For my recent post on Jess, I wanted to share some pictures of when she was a child. I had an idea of what types of pictures I wanted to include and hooked up the external hard drive to locate them. As I scrolled back 10, 12, 15 years, I came across pictures of her, of her siblings, individually and together, and of my former husband with them. It was a jolt, a shock. Since each picture with him felt like a poke at a bruise and I’m pain averse, I sped up my review. I got what I needed and got out.
Over the next couple of days, I did not feel like myself. I felt raw and tears threatened. The logical part of me was like “Molly, this is not new information and you are happy in this space and time.” The emotional part of me was like “I can’t talk right now! WTF happened? I need a tissue or five.” I felt grief and sadness, and I recognized those feelings. But there was something else: I felt surprised. That was what perplexed me the most. Why was I surprised?
I wake up every day and know who I am and how I got here in this moment. It is not new news and yet, I couldn’t shake this feeling of not being in the know. My sister gave me the key: concurrent lives. She said, “It’s the concept that in every moment, our lives split off into infinite directions and we live all of them.” When I looked up those old pictures, it connected me to who I was then and still living in that life.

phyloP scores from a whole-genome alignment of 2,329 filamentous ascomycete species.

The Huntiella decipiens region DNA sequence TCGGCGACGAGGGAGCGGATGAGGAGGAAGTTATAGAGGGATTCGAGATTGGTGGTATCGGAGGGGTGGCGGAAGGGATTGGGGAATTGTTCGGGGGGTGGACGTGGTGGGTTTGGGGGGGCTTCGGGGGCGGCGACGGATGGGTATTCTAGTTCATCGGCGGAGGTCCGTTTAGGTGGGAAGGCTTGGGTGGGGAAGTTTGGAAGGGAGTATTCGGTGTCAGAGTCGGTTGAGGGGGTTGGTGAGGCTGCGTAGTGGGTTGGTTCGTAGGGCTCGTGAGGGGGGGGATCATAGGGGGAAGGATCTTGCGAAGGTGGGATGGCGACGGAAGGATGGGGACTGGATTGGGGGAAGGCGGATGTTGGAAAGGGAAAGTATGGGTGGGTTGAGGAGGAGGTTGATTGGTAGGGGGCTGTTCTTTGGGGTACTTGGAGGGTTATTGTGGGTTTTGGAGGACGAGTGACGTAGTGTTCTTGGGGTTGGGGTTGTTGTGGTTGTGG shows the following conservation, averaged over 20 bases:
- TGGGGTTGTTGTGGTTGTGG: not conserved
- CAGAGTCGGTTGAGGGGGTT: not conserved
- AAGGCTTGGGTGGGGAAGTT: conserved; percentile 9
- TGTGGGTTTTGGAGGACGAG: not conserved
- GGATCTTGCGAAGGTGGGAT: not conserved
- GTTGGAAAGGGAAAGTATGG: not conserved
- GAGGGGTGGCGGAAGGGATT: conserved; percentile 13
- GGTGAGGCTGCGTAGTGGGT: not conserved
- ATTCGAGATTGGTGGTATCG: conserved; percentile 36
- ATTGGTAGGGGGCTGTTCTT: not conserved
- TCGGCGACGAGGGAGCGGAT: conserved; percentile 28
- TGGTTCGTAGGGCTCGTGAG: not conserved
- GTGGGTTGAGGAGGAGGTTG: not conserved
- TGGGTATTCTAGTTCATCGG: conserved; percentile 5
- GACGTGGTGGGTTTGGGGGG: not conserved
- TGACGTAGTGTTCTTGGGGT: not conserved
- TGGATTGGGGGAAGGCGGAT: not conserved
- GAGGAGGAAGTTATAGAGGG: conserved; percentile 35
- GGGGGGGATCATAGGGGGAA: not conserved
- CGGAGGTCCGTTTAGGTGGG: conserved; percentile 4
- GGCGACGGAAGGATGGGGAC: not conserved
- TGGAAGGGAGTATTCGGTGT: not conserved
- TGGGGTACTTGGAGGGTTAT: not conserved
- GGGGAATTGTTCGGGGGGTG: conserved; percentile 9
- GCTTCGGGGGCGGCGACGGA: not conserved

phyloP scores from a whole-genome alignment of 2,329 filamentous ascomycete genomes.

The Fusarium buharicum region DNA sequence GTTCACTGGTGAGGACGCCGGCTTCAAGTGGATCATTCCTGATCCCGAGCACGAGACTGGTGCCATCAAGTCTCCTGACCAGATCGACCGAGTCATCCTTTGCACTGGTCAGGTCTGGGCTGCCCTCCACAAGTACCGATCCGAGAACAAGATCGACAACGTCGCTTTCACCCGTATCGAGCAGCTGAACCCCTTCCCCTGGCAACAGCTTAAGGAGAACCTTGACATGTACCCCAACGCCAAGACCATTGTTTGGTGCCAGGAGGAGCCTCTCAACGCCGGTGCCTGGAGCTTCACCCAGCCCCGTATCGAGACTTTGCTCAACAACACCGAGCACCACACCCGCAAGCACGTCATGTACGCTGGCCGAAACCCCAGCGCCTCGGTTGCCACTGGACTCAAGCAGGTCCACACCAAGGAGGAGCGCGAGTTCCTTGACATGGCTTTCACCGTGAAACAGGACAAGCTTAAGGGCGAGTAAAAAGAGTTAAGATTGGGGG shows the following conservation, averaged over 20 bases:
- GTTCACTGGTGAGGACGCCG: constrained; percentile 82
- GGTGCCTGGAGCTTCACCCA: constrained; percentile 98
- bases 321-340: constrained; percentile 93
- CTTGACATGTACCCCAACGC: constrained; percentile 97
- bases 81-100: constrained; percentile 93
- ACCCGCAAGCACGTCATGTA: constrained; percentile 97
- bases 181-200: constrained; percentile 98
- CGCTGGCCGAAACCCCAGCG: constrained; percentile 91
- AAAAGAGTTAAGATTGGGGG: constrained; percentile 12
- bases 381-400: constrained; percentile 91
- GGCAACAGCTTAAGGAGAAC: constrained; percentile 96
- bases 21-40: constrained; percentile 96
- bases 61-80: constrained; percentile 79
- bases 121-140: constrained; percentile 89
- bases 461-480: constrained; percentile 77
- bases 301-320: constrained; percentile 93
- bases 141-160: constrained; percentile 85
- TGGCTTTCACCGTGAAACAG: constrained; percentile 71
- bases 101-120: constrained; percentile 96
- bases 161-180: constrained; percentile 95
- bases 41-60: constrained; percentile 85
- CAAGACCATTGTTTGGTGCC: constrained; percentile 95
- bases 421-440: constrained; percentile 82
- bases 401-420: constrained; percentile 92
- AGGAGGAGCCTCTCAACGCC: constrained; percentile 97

Then me: Do you remember this picture? Gathering everyone on the porch for a back to school shot?
Now me: I do. It is so sweet. Hey, you should know…we are not together anymore.
Then me: What? No way…
Now me: Way.
Then me: Ouch! That hurts… I’ll just be over here coming UNGLUED.
Now me: You go right ahead. Right there with you.
Surprise. This is what my old self felt when I told her what happened followed by grief and sorrow and sadness. For her, it didn’t matter why or how it happened, just that it did. It reminds me of Alzheimer patients who are mentally living in the past. When they awaken to the present moment, they are struck by loved ones gone, living arrangements drastically altered, faculties departed. It cuts deeply.
Seeing the pictures of when the kids were young connected that time to now, connected that me to now. It was a visit between two old friends who haven’t seen each other in years. Updates given, happy memories and grief shared, I’ve since put those pictures away. There is something to be said for a fresh start, for a few treasured mementos saved, and the past kept in the past.